He apparently bought a penthouse at the Trump World Tower on the East Side next to the UN. It was a 20,000-square-foot apartment. He interviewed about 40 world-renowned architects, including Richard Meier and other big names, and nothing clicked. Somebody told him about me, and he said, “I give you a week to come up with a design suggestion for me. Would you want to do that?”
So we scrambled and we created a full set of drawings, including three-dimensional renderings around the theme of his life as a successful immigrant, because he grew up in Vietnam. And that was the theme of the entire apartment. And the journey within that unit was a symbol of his journey from nothing to his financial success.
Derek Jeter also lived in that building. I heard you had some interaction with him and his mom.
He lived in the apartment right underneath us. They were complaining to Mr. Trump and the board of the building that the construction is disturbing his schedule because he needs to sleep late before game days. Chinh asked me to step in. I went to see Derek’s mother, and we sat down and I said, “Listen, this guy that I work for, he is not going to budge on not working a half day. … And Derek needs to sleep. So how about we rent an apartment for Derek? There’s one available five floors below. And on game days he can sleep there.” And that’s how the issue was resolved.
Where did you look to grow your firm next?
I got a phone call from Ofer Yardeni, who owns Stonehenge. And he said, “I’ve got this building in Chelsea on 15th Street, and I’m looking for an architect. I’ve heard really great things about you, but do you have the capacity?” I said, “Of course I do.” He said, “Okay, I’m going to come with my entire team and my brokers to visit your office on Monday” — it was Thursday — “and let’s see how your operation works.” At this point, we were like five people. So during the weekend I called everybody I knew, including family members and friends. I collected 25 people to pretend as if they work at the office, which was then empty because of the recession. And we got the job. And that was really our first major job after the recession that brought us back.
How did you develop a relationship with Eliot Spitzer?
Eliot didn’t know much about me, and I did not know him personally. But he had a unique opportunity and a challenge, because he bought the site at 420 Kent, with a deadline for [the tax break] 421a back then, which was like six months, and he was looking for an architect that could get him 421a on time. He came to the office and he said, “I love your work, but tell me, can you get this approved in six months?” And I said, one, “I can and I will.” And two, “If I do, would you raise your construction budget from $400 a square foot to $450 so we can actually build something amazing?” And he shook my hand and said, “Yes, we have a deal.” And we started the next day.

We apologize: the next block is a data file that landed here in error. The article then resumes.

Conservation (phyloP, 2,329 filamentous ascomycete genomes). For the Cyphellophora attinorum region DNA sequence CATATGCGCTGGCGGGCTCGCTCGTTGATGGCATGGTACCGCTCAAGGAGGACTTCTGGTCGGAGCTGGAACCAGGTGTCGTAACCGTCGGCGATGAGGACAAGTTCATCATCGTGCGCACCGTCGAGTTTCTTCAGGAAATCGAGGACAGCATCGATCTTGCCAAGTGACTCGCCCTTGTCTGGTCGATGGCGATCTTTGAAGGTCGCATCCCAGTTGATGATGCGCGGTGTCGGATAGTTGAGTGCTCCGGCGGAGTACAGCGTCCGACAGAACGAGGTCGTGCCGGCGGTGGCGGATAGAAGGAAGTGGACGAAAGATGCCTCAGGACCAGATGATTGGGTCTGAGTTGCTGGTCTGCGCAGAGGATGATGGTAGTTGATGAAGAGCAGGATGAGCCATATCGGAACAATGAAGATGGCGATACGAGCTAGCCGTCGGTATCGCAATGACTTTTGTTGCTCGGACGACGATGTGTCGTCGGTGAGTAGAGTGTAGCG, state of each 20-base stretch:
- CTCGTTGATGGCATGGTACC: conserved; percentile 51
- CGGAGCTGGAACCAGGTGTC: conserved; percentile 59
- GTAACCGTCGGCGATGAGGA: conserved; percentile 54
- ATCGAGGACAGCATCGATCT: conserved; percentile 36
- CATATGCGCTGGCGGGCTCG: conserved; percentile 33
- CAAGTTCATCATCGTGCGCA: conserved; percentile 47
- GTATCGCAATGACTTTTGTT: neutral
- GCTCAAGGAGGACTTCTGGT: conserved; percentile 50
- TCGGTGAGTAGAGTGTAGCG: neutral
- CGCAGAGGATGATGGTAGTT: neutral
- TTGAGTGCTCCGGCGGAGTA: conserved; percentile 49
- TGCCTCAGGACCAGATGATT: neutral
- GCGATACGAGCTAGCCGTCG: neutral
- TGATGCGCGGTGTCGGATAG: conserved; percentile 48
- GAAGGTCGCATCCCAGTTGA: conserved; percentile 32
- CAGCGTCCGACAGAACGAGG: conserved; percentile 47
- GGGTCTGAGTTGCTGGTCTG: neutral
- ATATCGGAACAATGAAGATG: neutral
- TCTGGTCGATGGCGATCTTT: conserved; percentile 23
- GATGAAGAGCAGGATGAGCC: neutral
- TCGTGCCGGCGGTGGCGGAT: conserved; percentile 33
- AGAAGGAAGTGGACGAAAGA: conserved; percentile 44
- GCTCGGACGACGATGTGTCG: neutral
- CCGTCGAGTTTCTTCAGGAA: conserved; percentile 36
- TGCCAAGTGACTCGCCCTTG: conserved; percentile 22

One of the projects that put you on the map was the Denizen in Bushwick, for Yoel Goldman.
Not your typical developer. With a very, very untypical assignment and a very challenging one. He bought the land of what used to be the Rheingold property from a different developer who did the rezoning prior to Goldman and overpromised things that nobody can ever deliver. Including at that time 30 percent affordability, which now seems more in tune, but back then was not. And senior housing and all kinds of stuff that he never intended and they were not buying. When Goldman bought the property, he didn’t intend to do any of this. He just intended to do what he had to, which was still 20 percent affordable housing. But there was major resentment by the community board. It was a complex project. It involved 1,100 apartments and a very complex site. And so he came to me.
About two years ago, Larry Silverstein was looking for an architect to design his master plan at Queens, known as Innovation QNS. And they had similar challenges. It’s a very large and very complex project. It’s very political in terms of its community engagement. Larry asked to see Denizen and, literally, I met him at the gate and he walked with me for about two and a half hours, every nook and every inch. And when we finished, he shook my hand and said, “We’re going to give you that master plan.”
Do you have any regrets?
I don’t have regrets unless there’s anybody that I’ve hurt personally in my life, otherwise I don’t have regrets. I think that every journey that one is taking is full of obstacles and turns, and I embrace those turns along the way.
You are known for mastering zoning codes to develop Jenga-style buildings. How did you develop that skill?
I decided a long time ago that we need to be creative on that front as well. And to be creative, you need to become an expert. And so I became an expert, and I think it is 4,632 pages of the zoning code. Not because it’s fascinating, but because it allows us to really understand the rules so we can be creative with them.
There are many things that we are very proud of. One of them we call the “Flying Dormer,” where there’s a zoning regulation that has to do with setbacks … Within that setback, there is an allowable area called the dormer, which is calculated as a triangular shape. In many old buildings in New York, you see this kind of triangular stepping at the front. But what we’ve recognized is that while the triangle format allows you to calculate the area, the building doesn’t have to stay triangle. This area could be distributed freely around the entire facade. That allowed for a new typology of these kinds of cubistic volumes that are organized about the setback line.
What do you do outside of work?
I don’t do much outside of designing crazy things, to be honest. It’s not work for me, it’s my life, but I would tell you that in my second life my dream is to be a farmer. I love the idea of being close to the earth. And so, because I don’t have time to be a full-time farmer, I’m enjoying gardening a lot.
How do you think people would describe you as a boss?
Oh my God. You’d have to ask them. I think I’m extremely demanding. I put very high standards for people and myself, and sometimes that could be obnoxious or irritating. But at the same time, I think I lead by example, and I feel that people respect that.